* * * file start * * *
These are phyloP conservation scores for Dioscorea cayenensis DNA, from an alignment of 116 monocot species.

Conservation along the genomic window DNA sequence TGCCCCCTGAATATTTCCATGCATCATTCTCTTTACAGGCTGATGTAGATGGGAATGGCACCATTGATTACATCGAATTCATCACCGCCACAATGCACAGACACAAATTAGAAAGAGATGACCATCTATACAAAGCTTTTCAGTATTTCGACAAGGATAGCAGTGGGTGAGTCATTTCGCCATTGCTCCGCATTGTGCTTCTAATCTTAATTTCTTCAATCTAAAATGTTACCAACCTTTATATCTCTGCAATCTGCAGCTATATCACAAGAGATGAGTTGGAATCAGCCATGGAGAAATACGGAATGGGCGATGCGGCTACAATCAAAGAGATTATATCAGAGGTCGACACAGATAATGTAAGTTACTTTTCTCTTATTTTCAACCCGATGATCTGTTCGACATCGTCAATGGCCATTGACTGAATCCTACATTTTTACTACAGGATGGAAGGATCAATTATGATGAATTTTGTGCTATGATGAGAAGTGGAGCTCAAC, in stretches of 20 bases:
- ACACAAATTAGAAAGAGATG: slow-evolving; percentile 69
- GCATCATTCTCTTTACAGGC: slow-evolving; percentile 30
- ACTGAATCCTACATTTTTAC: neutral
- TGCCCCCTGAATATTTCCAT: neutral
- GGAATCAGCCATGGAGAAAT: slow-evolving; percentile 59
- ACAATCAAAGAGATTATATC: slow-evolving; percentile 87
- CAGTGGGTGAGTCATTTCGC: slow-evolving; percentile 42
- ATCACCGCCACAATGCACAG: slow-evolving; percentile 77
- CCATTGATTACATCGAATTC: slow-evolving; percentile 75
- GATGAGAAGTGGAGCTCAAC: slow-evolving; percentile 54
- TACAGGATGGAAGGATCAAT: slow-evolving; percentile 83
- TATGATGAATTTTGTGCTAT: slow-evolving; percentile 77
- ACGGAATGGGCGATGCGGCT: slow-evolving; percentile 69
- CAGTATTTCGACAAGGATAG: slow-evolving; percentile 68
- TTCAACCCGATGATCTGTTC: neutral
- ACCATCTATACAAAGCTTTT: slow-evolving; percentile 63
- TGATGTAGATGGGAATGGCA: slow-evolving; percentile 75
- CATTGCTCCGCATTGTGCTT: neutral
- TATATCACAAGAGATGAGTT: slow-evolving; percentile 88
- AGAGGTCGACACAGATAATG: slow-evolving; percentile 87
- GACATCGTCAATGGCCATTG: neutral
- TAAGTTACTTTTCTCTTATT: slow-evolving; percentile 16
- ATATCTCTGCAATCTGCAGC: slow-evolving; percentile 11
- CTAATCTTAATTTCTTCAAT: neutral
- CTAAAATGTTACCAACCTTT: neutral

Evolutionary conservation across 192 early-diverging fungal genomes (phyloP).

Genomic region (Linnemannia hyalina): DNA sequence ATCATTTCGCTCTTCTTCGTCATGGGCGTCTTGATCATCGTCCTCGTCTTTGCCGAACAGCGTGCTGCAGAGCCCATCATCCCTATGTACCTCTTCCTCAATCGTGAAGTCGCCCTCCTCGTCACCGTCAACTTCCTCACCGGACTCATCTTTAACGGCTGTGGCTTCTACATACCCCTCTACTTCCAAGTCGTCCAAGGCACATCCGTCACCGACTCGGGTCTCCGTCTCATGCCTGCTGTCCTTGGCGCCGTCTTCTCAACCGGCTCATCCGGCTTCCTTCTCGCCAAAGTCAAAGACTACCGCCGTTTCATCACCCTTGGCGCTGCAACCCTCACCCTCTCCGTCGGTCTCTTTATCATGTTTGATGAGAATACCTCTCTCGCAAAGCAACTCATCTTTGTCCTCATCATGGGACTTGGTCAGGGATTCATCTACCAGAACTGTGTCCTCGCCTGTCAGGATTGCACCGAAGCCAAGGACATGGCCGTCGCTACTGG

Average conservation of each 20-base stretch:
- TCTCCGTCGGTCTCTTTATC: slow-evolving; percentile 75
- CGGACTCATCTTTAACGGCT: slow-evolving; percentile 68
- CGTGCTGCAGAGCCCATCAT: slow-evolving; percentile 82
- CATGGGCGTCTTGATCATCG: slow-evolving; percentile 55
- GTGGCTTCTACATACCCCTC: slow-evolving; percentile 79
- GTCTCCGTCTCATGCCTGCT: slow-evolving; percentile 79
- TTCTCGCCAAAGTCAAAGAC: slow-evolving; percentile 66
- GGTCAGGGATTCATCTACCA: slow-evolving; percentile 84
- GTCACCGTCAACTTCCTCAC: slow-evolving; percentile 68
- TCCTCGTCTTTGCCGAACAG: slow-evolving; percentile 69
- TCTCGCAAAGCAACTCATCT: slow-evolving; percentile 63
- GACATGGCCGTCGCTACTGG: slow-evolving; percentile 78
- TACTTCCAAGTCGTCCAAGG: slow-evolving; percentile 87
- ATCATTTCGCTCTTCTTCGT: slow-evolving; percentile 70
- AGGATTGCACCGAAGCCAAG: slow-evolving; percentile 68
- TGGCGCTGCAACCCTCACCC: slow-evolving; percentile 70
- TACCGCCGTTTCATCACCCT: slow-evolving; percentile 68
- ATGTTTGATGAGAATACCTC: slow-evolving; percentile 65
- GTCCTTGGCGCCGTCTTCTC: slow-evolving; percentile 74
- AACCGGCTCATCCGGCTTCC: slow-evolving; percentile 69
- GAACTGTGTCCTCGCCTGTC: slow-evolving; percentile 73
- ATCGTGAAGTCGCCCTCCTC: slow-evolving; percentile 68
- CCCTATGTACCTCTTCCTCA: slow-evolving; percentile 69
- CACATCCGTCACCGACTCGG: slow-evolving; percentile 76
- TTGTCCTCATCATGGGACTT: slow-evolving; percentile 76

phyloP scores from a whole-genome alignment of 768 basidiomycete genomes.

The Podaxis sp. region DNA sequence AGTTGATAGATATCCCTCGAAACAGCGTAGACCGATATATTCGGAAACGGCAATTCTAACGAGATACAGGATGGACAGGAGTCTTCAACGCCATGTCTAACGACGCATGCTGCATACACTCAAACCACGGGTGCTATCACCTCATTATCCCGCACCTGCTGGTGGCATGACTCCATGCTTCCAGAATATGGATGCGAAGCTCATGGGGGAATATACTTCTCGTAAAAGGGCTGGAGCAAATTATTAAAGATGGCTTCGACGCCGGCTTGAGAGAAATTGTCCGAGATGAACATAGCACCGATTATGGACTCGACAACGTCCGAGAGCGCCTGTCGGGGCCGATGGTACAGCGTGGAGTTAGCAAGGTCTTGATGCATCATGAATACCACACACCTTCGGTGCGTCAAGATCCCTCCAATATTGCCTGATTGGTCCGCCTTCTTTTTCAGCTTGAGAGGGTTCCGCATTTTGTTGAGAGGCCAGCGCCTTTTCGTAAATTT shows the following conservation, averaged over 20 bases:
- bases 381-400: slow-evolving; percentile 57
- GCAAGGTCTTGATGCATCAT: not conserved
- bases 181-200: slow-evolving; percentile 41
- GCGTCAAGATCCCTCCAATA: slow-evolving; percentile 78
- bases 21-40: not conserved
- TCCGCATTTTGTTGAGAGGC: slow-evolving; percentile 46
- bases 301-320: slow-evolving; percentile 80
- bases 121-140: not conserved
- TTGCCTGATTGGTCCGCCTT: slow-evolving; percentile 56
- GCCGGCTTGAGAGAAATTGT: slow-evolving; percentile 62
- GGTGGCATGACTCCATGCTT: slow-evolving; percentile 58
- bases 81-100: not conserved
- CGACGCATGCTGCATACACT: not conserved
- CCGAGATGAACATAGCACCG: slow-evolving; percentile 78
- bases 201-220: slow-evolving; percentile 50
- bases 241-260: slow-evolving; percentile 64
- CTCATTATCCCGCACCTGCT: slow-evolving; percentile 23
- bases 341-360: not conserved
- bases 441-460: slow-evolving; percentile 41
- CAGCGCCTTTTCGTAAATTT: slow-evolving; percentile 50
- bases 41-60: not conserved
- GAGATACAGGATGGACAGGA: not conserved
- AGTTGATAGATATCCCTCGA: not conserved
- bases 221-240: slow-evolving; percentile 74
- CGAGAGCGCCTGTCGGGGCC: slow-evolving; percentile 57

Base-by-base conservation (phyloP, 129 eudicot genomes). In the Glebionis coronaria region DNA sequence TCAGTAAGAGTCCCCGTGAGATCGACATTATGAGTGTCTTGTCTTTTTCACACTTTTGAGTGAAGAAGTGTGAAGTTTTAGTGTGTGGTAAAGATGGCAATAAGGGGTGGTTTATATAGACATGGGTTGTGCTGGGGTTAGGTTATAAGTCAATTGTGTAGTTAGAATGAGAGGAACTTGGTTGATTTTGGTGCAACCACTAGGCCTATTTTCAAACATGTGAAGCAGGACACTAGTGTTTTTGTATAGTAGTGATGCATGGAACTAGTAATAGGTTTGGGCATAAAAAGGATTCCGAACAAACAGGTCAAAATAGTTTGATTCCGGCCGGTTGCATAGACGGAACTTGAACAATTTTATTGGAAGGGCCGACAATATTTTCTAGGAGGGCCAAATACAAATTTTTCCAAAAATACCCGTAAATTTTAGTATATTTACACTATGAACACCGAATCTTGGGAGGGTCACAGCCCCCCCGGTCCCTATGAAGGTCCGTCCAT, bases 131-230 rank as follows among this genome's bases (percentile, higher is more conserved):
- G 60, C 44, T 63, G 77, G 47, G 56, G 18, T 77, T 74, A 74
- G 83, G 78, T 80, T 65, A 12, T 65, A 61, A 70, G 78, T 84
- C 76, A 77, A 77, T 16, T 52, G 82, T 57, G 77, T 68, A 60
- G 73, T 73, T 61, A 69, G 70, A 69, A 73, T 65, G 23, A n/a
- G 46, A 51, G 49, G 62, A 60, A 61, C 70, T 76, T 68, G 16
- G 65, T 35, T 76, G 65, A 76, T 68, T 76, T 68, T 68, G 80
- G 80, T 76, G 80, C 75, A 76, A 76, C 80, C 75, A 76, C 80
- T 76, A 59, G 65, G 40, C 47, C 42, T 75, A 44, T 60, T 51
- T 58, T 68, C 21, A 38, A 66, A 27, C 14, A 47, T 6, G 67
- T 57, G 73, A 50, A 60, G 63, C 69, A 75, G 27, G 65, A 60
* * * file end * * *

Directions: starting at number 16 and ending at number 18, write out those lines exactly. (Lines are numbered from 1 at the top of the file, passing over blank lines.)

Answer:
- CAGTATTTCGACAAGGATAG: slow-evolving; percentile 68
- TTCAACCCGATGATCTGTTC: neutral
- ACCATCTATACAAAGCTTTT: slow-evolving; percentile 63